New bio-inspired microstructures pave way for 3D printed bone implants and jet engines

Researchers from Princeton University and Georgia Tech have designed an all-new kind of porous structure inspired by nature – and it can be 3D printed.

Based on materials such as bone and wood, the novel structure features special pores called spinodal microstructures, which are holes that can be modified and fine-tuned to achieve a variety of part properties and behaviors. Objects containing these spinodal microstructures are typically lighter than a fully-dense counterpart, all while providing customizable stiffness profiles.

The team has already leveraged SLA 3D printing technology to prototype several parts based on spinodal microstructures, including facial implants and lightweight aircraft engine components.

Davide Bigoni, a professor at the University of Trento who was not involved in the research, said, “The authors have found a clever way to allow a continuous transition between zones with different architectures. This is the ultimate concept of biomimicking, as all natural structures form continuous systems. This is a fact known since ancient times—’natura non facit saltus’—nature does not make jumps.”

The different kinds of pores found in bones, wood, and horns. Image via Princeton University.
The different kinds of pores found in bones, wood, and horns. Image via Princeton University.

Nature’s affinity for holes

Many of nature’s structural materials such as bones, horns, and wood are highly porous. As well as making materials light, pores can have specific functions too, such as allowing fluids to pass through. In the case of bones, pores also lend themselves to a remodeling process that can increase or decrease the density of the bones as a response to forces.

As such, the engineering world can greatly benefit from mimicking nature’s porous materials, but developing synthetic counterparts with similar properties has historically been very challenging.

The Princeton team jumped this hurdle with the help of topology optimization technology. The work is based on the basic premise that you can modify a microstructure with holes of different sizes, shapes, and orientations, which ultimately means that performance can be customized.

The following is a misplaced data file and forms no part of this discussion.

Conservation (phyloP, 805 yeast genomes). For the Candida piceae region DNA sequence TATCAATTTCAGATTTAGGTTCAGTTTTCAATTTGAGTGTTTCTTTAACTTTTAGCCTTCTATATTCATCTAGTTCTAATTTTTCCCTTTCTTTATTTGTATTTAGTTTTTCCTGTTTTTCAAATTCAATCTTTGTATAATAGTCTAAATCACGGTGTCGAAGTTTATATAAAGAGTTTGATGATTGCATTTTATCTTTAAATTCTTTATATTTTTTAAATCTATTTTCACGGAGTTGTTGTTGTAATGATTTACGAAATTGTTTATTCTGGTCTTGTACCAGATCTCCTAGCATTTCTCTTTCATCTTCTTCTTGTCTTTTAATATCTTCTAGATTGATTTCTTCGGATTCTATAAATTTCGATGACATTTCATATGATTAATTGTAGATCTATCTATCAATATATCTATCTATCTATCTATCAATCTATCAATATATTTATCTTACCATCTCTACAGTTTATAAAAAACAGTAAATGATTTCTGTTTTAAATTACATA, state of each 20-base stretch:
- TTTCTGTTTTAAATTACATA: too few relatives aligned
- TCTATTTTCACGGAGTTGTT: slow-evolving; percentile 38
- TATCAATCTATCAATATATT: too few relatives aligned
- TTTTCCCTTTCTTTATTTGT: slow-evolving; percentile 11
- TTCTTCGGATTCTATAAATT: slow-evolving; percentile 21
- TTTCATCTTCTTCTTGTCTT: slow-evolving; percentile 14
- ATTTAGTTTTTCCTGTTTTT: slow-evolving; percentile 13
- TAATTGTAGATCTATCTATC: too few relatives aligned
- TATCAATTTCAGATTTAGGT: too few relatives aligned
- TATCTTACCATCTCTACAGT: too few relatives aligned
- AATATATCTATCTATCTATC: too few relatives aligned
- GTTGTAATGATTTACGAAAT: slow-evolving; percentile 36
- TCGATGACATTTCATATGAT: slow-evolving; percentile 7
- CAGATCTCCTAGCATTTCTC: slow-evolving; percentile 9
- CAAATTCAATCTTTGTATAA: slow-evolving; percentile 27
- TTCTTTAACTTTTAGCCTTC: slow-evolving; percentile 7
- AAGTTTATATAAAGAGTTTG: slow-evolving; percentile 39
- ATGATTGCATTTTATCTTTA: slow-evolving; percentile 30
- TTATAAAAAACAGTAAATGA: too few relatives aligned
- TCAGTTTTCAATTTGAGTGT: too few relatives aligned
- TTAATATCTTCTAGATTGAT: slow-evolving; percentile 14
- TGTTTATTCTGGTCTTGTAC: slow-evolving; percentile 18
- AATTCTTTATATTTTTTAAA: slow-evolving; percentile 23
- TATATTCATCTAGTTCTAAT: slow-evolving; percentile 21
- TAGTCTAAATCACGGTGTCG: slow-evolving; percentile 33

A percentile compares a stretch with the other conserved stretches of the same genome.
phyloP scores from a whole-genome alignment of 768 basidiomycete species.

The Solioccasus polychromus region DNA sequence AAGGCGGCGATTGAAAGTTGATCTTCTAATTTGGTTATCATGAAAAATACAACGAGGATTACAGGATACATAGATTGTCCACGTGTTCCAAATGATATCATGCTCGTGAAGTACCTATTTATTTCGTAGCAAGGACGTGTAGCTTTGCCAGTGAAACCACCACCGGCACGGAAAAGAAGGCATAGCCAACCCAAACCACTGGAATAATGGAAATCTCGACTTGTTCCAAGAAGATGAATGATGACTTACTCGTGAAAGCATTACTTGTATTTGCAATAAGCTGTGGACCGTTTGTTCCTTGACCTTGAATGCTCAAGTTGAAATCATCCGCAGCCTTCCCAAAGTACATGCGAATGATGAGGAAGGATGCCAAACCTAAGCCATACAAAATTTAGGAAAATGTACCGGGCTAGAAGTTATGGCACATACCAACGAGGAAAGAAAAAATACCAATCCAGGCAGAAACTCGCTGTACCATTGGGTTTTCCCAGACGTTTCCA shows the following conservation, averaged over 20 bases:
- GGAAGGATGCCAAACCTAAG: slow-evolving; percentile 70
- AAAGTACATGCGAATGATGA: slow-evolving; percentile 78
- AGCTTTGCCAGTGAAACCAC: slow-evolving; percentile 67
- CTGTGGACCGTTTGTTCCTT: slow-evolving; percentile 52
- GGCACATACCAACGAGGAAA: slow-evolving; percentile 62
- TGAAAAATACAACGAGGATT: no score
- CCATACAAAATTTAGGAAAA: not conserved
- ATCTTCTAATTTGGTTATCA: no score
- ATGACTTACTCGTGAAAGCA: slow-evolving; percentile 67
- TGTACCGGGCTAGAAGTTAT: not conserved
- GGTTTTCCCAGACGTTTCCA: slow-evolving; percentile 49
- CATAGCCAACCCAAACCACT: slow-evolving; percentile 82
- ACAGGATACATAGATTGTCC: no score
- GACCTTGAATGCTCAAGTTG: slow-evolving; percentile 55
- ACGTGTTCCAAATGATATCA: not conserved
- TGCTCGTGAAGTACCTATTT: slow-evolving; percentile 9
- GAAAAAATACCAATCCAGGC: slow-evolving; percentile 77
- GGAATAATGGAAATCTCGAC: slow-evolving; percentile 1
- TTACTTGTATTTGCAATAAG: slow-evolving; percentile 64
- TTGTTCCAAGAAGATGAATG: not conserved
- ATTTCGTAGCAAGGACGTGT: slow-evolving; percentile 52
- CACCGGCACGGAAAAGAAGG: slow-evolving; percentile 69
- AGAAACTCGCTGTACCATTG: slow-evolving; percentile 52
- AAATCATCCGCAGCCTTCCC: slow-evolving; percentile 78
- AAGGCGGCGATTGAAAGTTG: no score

Specifically, the holes can be shaped like spheres, diamonds, columns, or lentils. By varying the shape and orientation of the holes, the resulting materials can be loaded with different stiffness profiles, while the size of the holes can be varied to control the materials’ densities.

“We have a technique that is quite powerful in the sense that it combines material architectures with optimization at different scales and its integration with additive manufacturing,” said Glaucio Paulino, principal investigator on the project. “It can have a broad range of applications in the sense that it scales, so it can be applied in nano- and microtechnology, as well as at meso- and macroscales.”

Facial implants and aircraft parts

To field-test their newly-designed microstructures, the researchers firstly 3D printed a prototype of a facial bone implant. Bone implants are usually manufactured out of porous titanium to support osseointegration, whereby the bone grows into the holes of the implant. But conventional implants don’t offer the same customizability that spinodal microstructures do.

In this case, the team combined column and lentil-shaped holes, resulting in an implant that was stiff enough to withstand chewing forces and porous enough to encourage bone growth. Although the part was prototyped in resin, it could also be 3D printed in a biocompatible material for an end-use case.

“It’s not the base material that is better. It is the microscale features that are better,” adds Emily Sanders, a co-author of the study. “In theory, we could make the scaffolds out of any material—most appropriate would be to explore biocompatible materials.”

The team also 3D printed a spinodal jet engine bracket: a critical aircraft component that needs to be both strong and light. In this case, the team was able to 3D print smooth transitions from one microstructure to another throughout the part, connecting the pore network without generating weak points in the microstructure. This ultimately resulted in a stronger part design more suitable for the application.

The bio-inspired 3D printed facial implant. Image via Princeton University.
The bio-inspired 3D printed facial implant. Image via Princeton University.

Further details of the study can be found in the paper titled ‘Optimally-Tailored Spinodal Architected Materials for Multiscale Design and Manufacturing’.

As we’ve seen many times before, additive manufacturing can greatly benefit from mimicking structures, natural or otherwise, that already exist. Just this month, a Georgia Tech research project looked at how principles from the art of origami can be used in conjunction with 3D printing to design lightweight and flexible structures capable of changing shape. The work is expected to have applications in everything from 3D printed multifunctional robotics to morphing bridges and collapsible radiofrequency components such as antennae.

Elsewhere, researchers from the University of Freiburg and the University of Stuttgart previously drew inspiration from the propagation mechanism of the air potato plant (Dioscorea bulbifera) to 4D print wearable medical devices that self-adjust to the anatomy of the patient. The printed systems can be pre-programmed to carry out complex movements when exposed to moisture.

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Featured image shows the bio-inspired 3D printed facial implant. Image via Princeton University.